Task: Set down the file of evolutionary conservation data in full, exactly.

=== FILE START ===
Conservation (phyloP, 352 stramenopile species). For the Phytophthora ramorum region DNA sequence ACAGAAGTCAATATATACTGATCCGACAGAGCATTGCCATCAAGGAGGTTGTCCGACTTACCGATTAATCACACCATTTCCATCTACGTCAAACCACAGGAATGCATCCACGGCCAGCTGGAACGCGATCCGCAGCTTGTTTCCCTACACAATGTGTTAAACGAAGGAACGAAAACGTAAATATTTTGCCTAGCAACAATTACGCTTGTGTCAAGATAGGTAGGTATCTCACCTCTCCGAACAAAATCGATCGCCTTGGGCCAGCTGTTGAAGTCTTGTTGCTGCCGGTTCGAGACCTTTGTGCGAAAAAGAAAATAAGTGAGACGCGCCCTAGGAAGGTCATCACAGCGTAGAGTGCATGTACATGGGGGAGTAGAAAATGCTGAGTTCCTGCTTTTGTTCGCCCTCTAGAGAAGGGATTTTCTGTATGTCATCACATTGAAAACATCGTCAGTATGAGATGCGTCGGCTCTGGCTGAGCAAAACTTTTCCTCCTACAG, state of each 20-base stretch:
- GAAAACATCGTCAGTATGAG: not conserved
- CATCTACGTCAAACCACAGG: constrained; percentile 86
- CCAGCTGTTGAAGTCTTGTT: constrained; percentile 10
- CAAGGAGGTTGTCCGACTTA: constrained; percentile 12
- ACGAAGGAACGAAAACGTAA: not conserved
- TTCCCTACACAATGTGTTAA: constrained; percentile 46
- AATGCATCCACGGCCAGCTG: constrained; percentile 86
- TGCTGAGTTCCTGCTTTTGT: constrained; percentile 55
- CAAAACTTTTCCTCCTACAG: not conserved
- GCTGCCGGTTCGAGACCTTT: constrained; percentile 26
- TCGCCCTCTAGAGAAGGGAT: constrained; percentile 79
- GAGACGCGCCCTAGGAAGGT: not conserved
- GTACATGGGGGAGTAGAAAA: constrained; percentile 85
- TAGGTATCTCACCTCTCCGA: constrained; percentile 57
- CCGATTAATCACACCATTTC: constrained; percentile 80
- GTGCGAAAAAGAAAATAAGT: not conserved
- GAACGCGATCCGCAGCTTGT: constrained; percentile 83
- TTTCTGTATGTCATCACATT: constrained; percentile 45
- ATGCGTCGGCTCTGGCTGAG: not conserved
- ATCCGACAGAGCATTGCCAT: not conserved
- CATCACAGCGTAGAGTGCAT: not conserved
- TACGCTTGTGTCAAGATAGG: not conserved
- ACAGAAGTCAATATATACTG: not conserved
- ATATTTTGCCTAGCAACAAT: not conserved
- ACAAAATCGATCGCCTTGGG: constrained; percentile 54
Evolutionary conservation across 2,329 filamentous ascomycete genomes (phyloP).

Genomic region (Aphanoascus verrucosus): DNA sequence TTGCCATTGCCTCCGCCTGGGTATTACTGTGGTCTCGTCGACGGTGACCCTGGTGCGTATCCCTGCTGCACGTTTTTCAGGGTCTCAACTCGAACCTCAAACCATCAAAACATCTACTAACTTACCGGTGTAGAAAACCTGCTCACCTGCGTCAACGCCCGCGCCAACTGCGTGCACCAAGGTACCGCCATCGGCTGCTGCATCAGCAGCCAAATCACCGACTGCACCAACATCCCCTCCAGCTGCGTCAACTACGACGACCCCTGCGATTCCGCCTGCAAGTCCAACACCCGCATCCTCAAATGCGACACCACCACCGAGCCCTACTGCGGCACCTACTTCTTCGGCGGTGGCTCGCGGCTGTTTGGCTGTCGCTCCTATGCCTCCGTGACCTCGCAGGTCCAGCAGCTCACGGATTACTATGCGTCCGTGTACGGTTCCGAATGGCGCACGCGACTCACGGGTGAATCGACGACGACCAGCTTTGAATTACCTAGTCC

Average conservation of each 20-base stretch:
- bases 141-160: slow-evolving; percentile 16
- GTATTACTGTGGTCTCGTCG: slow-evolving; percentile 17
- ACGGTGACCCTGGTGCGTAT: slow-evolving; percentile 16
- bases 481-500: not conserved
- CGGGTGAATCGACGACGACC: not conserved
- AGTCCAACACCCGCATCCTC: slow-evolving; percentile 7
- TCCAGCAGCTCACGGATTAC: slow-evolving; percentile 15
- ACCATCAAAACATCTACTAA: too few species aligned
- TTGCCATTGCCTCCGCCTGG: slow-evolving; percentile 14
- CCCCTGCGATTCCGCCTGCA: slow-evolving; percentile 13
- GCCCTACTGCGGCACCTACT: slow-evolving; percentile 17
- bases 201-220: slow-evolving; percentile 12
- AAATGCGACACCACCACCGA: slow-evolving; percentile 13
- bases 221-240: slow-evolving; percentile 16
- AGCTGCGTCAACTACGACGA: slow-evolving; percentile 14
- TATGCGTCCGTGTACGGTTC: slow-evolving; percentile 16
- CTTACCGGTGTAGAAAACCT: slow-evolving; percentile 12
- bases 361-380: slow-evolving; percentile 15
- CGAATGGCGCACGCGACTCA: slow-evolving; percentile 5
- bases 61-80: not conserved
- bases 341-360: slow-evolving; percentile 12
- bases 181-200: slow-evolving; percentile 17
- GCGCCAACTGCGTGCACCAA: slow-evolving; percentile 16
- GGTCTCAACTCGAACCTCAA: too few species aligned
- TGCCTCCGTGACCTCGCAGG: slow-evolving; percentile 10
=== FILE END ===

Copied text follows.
Conservation (phyloP, 352 stramenopile species). For the Phytophthora ramorum region DNA sequence ACAGAAGTCAATATATACTGATCCGACAGAGCATTGCCATCAAGGAGGTTGTCCGACTTACCGATTAATCACACCATTTCCATCTACGTCAAACCACAGGAATGCATCCACGGCCAGCTGGAACGCGATCCGCAGCTTGTTTCCCTACACAATGTGTTAAACGAAGGAACGAAAACGTAAATATTTTGCCTAGCAACAATTACGCTTGTGTCAAGATAGGTAGGTATCTCACCTCTCCGAACAAAATCGATCGCCTTGGGCCAGCTGTTGAAGTCTTGTTGCTGCCGGTTCGAGACCTTTGTGCGAAAAAGAAAATAAGTGAGACGCGCCCTAGGAAGGTCATCACAGCGTAGAGTGCATGTACATGGGGGAGTAGAAAATGCTGAGTTCCTGCTTTTGTTCGCCCTCTAGAGAAGGGATTTTCTGTATGTCATCACATTGAAAACATCGTCAGTATGAGATGCGTCGGCTCTGGCTGAGCAAAACTTTTCCTCCTACAG, state of each 20-base stretch:
- GAAAACATCGTCAGTATGAG: not conserved
- CATCTACGTCAAACCACAGG: constrained; percentile 86
- CCAGCTGTTGAAGTCTTGTT: constrained; percentile 10
- CAAGGAGGTTGTCCGACTTA: constrained; percentile 12
- ACGAAGGAACGAAAACGTAA: not conserved
- TTCCCTACACAATGTGTTAA: constrained; percentile 46
- AATGCATCCACGGCCAGCTG: constrained; percentile 86
- TGCTGAGTTCCTGCTTTTGT: constrained; percentile 55
- CAAAACTTTTCCTCCTACAG: not conserved
- GCTGCCGGTTCGAGACCTTT: constrained; percentile 26
- TCGCCCTCTAGAGAAGGGAT: constrained; percentile 79
- GAGACGCGCCCTAGGAAGGT: not conserved
- GTACATGGGGGAGTAGAAAA: constrained; percentile 85
- TAGGTATCTCACCTCTCCGA: constrained; percentile 57
- CCGATTAATCACACCATTTC: constrained; percentile 80
- GTGCGAAAAAGAAAATAAGT: not conserved
- GAACGCGATCCGCAGCTTGT: constrained; percentile 83
- TTTCTGTATGTCATCACATT: constrained; percentile 45
- ATGCGTCGGCTCTGGCTGAG: not conserved
- ATCCGACAGAGCATTGCCAT: not conserved
- CATCACAGCGTAGAGTGCAT: not conserved
- TACGCTTGTGTCAAGATAGG: not conserved
- ACAGAAGTCAATATATACTG: not conserved
- ATATTTTGCCTAGCAACAAT: not conserved
- ACAAAATCGATCGCCTTGGG: constrained; percentile 54
Evolutionary conservation across 2,329 filamentous ascomycete genomes (phyloP).

Genomic region (Aphanoascus verrucosus): DNA sequence TTGCCATTGCCTCCGCCTGGGTATTACTGTGGTCTCGTCGACGGTGACCCTGGTGCGTATCCCTGCTGCACGTTTTTCAGGGTCTCAACTCGAACCTCAAACCATCAAAACATCTACTAACTTACCGGTGTAGAAAACCTGCTCACCTGCGTCAACGCCCGCGCCAACTGCGTGCACCAAGGTACCGCCATCGGCTGCTGCATCAGCAGCCAAATCACCGACTGCACCAACATCCCCTCCAGCTGCGTCAACTACGACGACCCCTGCGATTCCGCCTGCAAGTCCAACACCCGCATCCTCAAATGCGACACCACCACCGAGCCCTACTGCGGCACCTACTTCTTCGGCGGTGGCTCGCGGCTGTTTGGCTGTCGCTCCTATGCCTCCGTGACCTCGCAGGTCCAGCAGCTCACGGATTACTATGCGTCCGTGTACGGTTCCGAATGGCGCACGCGACTCACGGGTGAATCGACGACGACCAGCTTTGAATTACCTAGTCC

Average conservation of each 20-base stretch:
- bases 141-160: slow-evolving; percentile 16
- GTATTACTGTGGTCTCGTCG: slow-evolving; percentile 17
- ACGGTGACCCTGGTGCGTAT: slow-evolving; percentile 16
- bases 481-500: not conserved
- CGGGTGAATCGACGACGACC: not conserved
- AGTCCAACACCCGCATCCTC: slow-evolving; percentile 7
- TCCAGCAGCTCACGGATTAC: slow-evolving; percentile 15
- ACCATCAAAACATCTACTAA: too few species aligned
- TTGCCATTGCCTCCGCCTGG: slow-evolving; percentile 14
- CCCCTGCGATTCCGCCTGCA: slow-evolving; percentile 13
- GCCCTACTGCGGCACCTACT: slow-evolving; percentile 17
- bases 201-220: slow-evolving; percentile 12
- AAATGCGACACCACCACCGA: slow-evolving; percentile 13
- bases 221-240: slow-evolving; percentile 16
- AGCTGCGTCAACTACGACGA: slow-evolving; percentile 14
- TATGCGTCCGTGTACGGTTC: slow-evolving; percentile 16
- CTTACCGGTGTAGAAAACCT: slow-evolving; percentile 12
- bases 361-380: slow-evolving; percentile 15
- CGAATGGCGCACGCGACTCA: slow-evolving; percentile 5
- bases 61-80: not conserved
- bases 341-360: slow-evolving; percentile 12
- bases 181-200: slow-evolving; percentile 17
- GCGCCAACTGCGTGCACCAA: slow-evolving; percentile 16
- GGTCTCAACTCGAACCTCAA: too few species aligned
- TGCCTCCGTGACCTCGCAGG: slow-evolving; percentile 10